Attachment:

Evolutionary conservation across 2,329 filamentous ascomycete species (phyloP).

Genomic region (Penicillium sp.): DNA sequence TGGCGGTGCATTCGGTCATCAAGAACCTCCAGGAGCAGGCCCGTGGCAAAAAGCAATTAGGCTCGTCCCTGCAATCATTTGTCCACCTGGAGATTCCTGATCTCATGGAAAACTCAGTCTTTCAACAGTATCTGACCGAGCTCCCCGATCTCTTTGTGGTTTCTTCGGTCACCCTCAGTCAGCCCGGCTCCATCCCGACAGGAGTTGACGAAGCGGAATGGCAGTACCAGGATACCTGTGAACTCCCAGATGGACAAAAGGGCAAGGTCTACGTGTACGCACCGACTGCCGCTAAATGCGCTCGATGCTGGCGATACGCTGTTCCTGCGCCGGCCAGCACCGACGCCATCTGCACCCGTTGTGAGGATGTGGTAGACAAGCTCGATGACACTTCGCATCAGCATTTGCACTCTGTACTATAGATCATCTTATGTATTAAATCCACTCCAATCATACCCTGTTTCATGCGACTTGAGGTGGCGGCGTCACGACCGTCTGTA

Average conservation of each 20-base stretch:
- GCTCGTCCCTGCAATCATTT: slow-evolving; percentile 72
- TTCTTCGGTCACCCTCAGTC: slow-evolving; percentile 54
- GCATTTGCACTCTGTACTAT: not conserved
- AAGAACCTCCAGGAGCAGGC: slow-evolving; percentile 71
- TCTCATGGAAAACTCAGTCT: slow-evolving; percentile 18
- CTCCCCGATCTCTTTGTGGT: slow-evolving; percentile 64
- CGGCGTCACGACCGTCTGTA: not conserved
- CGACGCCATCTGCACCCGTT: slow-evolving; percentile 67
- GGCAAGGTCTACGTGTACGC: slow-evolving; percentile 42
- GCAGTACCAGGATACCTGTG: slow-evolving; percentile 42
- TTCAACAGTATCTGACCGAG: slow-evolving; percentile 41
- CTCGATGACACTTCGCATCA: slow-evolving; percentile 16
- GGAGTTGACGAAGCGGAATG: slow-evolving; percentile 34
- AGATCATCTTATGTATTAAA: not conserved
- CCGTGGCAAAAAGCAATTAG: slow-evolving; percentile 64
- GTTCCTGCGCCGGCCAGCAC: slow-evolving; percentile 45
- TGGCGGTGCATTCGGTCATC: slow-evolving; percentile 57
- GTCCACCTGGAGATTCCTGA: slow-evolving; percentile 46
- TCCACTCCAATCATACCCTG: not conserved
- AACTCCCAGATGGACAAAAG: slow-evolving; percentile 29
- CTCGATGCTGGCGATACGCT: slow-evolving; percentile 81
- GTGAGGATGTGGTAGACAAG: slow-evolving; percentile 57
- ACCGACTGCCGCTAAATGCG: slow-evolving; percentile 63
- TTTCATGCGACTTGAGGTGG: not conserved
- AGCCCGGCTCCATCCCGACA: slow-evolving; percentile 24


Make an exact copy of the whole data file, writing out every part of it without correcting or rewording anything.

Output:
Evolutionary conservation across 2,329 filamentous ascomycete species (phyloP).

Genomic region (Penicillium sp.): DNA sequence TGGCGGTGCATTCGGTCATCAAGAACCTCCAGGAGCAGGCCCGTGGCAAAAAGCAATTAGGCTCGTCCCTGCAATCATTTGTCCACCTGGAGATTCCTGATCTCATGGAAAACTCAGTCTTTCAACAGTATCTGACCGAGCTCCCCGATCTCTTTGTGGTTTCTTCGGTCACCCTCAGTCAGCCCGGCTCCATCCCGACAGGAGTTGACGAAGCGGAATGGCAGTACCAGGATACCTGTGAACTCCCAGATGGACAAAAGGGCAAGGTCTACGTGTACGCACCGACTGCCGCTAAATGCGCTCGATGCTGGCGATACGCTGTTCCTGCGCCGGCCAGCACCGACGCCATCTGCACCCGTTGTGAGGATGTGGTAGACAAGCTCGATGACACTTCGCATCAGCATTTGCACTCTGTACTATAGATCATCTTATGTATTAAATCCACTCCAATCATACCCTGTTTCATGCGACTTGAGGTGGCGGCGTCACGACCGTCTGTA

Average conservation of each 20-base stretch:
- GCTCGTCCCTGCAATCATTT: slow-evolving; percentile 72
- TTCTTCGGTCACCCTCAGTC: slow-evolving; percentile 54
- GCATTTGCACTCTGTACTAT: not conserved
- AAGAACCTCCAGGAGCAGGC: slow-evolving; percentile 71
- TCTCATGGAAAACTCAGTCT: slow-evolving; percentile 18
- CTCCCCGATCTCTTTGTGGT: slow-evolving; percentile 64
- CGGCGTCACGACCGTCTGTA: not conserved
- CGACGCCATCTGCACCCGTT: slow-evolving; percentile 67
- GGCAAGGTCTACGTGTACGC: slow-evolving; percentile 42
- GCAGTACCAGGATACCTGTG: slow-evolving; percentile 42
- TTCAACAGTATCTGACCGAG: slow-evolving; percentile 41
- CTCGATGACACTTCGCATCA: slow-evolving; percentile 16
- GGAGTTGACGAAGCGGAATG: slow-evolving; percentile 34
- AGATCATCTTATGTATTAAA: not conserved
- CCGTGGCAAAAAGCAATTAG: slow-evolving; percentile 64
- GTTCCTGCGCCGGCCAGCAC: slow-evolving; percentile 45
- TGGCGGTGCATTCGGTCATC: slow-evolving; percentile 57
- GTCCACCTGGAGATTCCTGA: slow-evolving; percentile 46
- TCCACTCCAATCATACCCTG: not conserved
- AACTCCCAGATGGACAAAAG: slow-evolving; percentile 29
- CTCGATGCTGGCGATACGCT: slow-evolving; percentile 81
- GTGAGGATGTGGTAGACAAG: slow-evolving; percentile 57
- ACCGACTGCCGCTAAATGCG: slow-evolving; percentile 63
- TTTCATGCGACTTGAGGTGG: not conserved
- AGCCCGGCTCCATCCCGACA: slow-evolving; percentile 24